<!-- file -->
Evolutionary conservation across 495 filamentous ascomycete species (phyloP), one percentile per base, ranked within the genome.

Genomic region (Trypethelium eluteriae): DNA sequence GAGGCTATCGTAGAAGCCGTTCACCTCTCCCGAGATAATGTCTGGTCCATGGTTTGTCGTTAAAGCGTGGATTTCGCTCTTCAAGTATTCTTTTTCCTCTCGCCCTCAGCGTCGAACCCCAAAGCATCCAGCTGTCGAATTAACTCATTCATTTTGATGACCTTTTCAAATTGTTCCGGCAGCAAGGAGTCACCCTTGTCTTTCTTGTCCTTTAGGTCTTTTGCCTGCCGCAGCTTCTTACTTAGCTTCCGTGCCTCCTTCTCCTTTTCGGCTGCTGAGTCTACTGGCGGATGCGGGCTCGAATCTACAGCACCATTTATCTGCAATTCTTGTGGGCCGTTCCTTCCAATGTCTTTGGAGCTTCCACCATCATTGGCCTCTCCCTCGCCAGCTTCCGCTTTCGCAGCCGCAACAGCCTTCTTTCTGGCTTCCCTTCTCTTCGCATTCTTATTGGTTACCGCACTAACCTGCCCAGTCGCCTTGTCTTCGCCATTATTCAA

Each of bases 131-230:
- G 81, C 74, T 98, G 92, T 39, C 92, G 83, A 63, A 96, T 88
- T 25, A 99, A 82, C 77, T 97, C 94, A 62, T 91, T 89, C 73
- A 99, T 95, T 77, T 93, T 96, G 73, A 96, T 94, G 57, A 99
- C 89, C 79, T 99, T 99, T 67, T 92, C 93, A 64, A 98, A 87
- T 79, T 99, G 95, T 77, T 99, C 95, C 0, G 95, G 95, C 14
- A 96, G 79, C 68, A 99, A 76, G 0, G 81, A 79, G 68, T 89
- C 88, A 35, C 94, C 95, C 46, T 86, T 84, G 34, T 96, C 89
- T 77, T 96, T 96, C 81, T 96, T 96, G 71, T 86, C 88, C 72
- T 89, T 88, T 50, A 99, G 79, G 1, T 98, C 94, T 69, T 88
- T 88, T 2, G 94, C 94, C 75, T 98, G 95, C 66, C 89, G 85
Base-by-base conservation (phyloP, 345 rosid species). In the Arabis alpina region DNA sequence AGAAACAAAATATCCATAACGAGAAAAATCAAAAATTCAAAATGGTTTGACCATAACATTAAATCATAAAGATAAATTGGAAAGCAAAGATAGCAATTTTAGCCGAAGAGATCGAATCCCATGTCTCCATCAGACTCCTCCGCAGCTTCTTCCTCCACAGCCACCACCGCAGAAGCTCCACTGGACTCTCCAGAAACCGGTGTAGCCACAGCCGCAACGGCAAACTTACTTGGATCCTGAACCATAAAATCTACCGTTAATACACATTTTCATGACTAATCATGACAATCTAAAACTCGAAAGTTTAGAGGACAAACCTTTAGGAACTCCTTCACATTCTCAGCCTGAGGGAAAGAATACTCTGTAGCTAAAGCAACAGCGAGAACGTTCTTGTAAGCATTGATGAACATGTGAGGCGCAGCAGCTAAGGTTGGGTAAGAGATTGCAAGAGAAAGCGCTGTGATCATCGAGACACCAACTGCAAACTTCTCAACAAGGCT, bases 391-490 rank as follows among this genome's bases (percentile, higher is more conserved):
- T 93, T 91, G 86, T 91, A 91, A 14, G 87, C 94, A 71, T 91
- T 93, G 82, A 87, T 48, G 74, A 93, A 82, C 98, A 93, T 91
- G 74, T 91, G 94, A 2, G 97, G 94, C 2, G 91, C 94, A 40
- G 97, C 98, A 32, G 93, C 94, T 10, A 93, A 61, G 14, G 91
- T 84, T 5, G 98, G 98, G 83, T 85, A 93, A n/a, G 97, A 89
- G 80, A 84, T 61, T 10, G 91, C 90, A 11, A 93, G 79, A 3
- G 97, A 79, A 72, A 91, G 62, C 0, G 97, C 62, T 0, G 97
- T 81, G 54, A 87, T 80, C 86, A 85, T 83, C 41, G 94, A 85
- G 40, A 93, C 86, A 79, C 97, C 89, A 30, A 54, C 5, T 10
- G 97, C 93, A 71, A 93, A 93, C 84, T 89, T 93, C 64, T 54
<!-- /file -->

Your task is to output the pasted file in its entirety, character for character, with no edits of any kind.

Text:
Evolutionary conservation across 495 filamentous ascomycete species (phyloP), one percentile per base, ranked within the genome.

Genomic region (Trypethelium eluteriae): DNA sequence GAGGCTATCGTAGAAGCCGTTCACCTCTCCCGAGATAATGTCTGGTCCATGGTTTGTCGTTAAAGCGTGGATTTCGCTCTTCAAGTATTCTTTTTCCTCTCGCCCTCAGCGTCGAACCCCAAAGCATCCAGCTGTCGAATTAACTCATTCATTTTGATGACCTTTTCAAATTGTTCCGGCAGCAAGGAGTCACCCTTGTCTTTCTTGTCCTTTAGGTCTTTTGCCTGCCGCAGCTTCTTACTTAGCTTCCGTGCCTCCTTCTCCTTTTCGGCTGCTGAGTCTACTGGCGGATGCGGGCTCGAATCTACAGCACCATTTATCTGCAATTCTTGTGGGCCGTTCCTTCCAATGTCTTTGGAGCTTCCACCATCATTGGCCTCTCCCTCGCCAGCTTCCGCTTTCGCAGCCGCAACAGCCTTCTTTCTGGCTTCCCTTCTCTTCGCATTCTTATTGGTTACCGCACTAACCTGCCCAGTCGCCTTGTCTTCGCCATTATTCAA

Each of bases 131-230:
- G 81, C 74, T 98, G 92, T 39, C 92, G 83, A 63, A 96, T 88
- T 25, A 99, A 82, C 77, T 97, C 94, A 62, T 91, T 89, C 73
- A 99, T 95, T 77, T 93, T 96, G 73, A 96, T 94, G 57, A 99
- C 89, C 79, T 99, T 99, T 67, T 92, C 93, A 64, A 98, A 87
- T 79, T 99, G 95, T 77, T 99, C 95, C 0, G 95, G 95, C 14
- A 96, G 79, C 68, A 99, A 76, G 0, G 81, A 79, G 68, T 89
- C 88, A 35, C 94, C 95, C 46, T 86, T 84, G 34, T 96, C 89
- T 77, T 96, T 96, C 81, T 96, T 96, G 71, T 86, C 88, C 72
- T 89, T 88, T 50, A 99, G 79, G 1, T 98, C 94, T 69, T 88
- T 88, T 2, G 94, C 94, C 75, T 98, G 95, C 66, C 89, G 85
Base-by-base conservation (phyloP, 345 rosid species). In the Arabis alpina region DNA sequence AGAAACAAAATATCCATAACGAGAAAAATCAAAAATTCAAAATGGTTTGACCATAACATTAAATCATAAAGATAAATTGGAAAGCAAAGATAGCAATTTTAGCCGAAGAGATCGAATCCCATGTCTCCATCAGACTCCTCCGCAGCTTCTTCCTCCACAGCCACCACCGCAGAAGCTCCACTGGACTCTCCAGAAACCGGTGTAGCCACAGCCGCAACGGCAAACTTACTTGGATCCTGAACCATAAAATCTACCGTTAATACACATTTTCATGACTAATCATGACAATCTAAAACTCGAAAGTTTAGAGGACAAACCTTTAGGAACTCCTTCACATTCTCAGCCTGAGGGAAAGAATACTCTGTAGCTAAAGCAACAGCGAGAACGTTCTTGTAAGCATTGATGAACATGTGAGGCGCAGCAGCTAAGGTTGGGTAAGAGATTGCAAGAGAAAGCGCTGTGATCATCGAGACACCAACTGCAAACTTCTCAACAAGGCT, bases 391-490 rank as follows among this genome's bases (percentile, higher is more conserved):
- T 93, T 91, G 86, T 91, A 91, A 14, G 87, C 94, A 71, T 91
- T 93, G 82, A 87, T 48, G 74, A 93, A 82, C 98, A 93, T 91
- G 74, T 91, G 94, A 2, G 97, G 94, C 2, G 91, C 94, A 40
- G 97, C 98, A 32, G 93, C 94, T 10, A 93, A 61, G 14, G 91
- T 84, T 5, G 98, G 98, G 83, T 85, A 93, A n/a, G 97, A 89
- G 80, A 84, T 61, T 10, G 91, C 90, A 11, A 93, G 79, A 3
- G 97, A 79, A 72, A 91, G 62, C 0, G 97, C 62, T 0, G 97
- T 81, G 54, A 87, T 80, C 86, A 85, T 83, C 41, G 94, A 85
- G 40, A 93, C 86, A 79, C 97, C 89, A 30, A 54, C 5, T 10
- G 97, C 93, A 71, A 93, A 93, C 84, T 89, T 93, C 64, T 54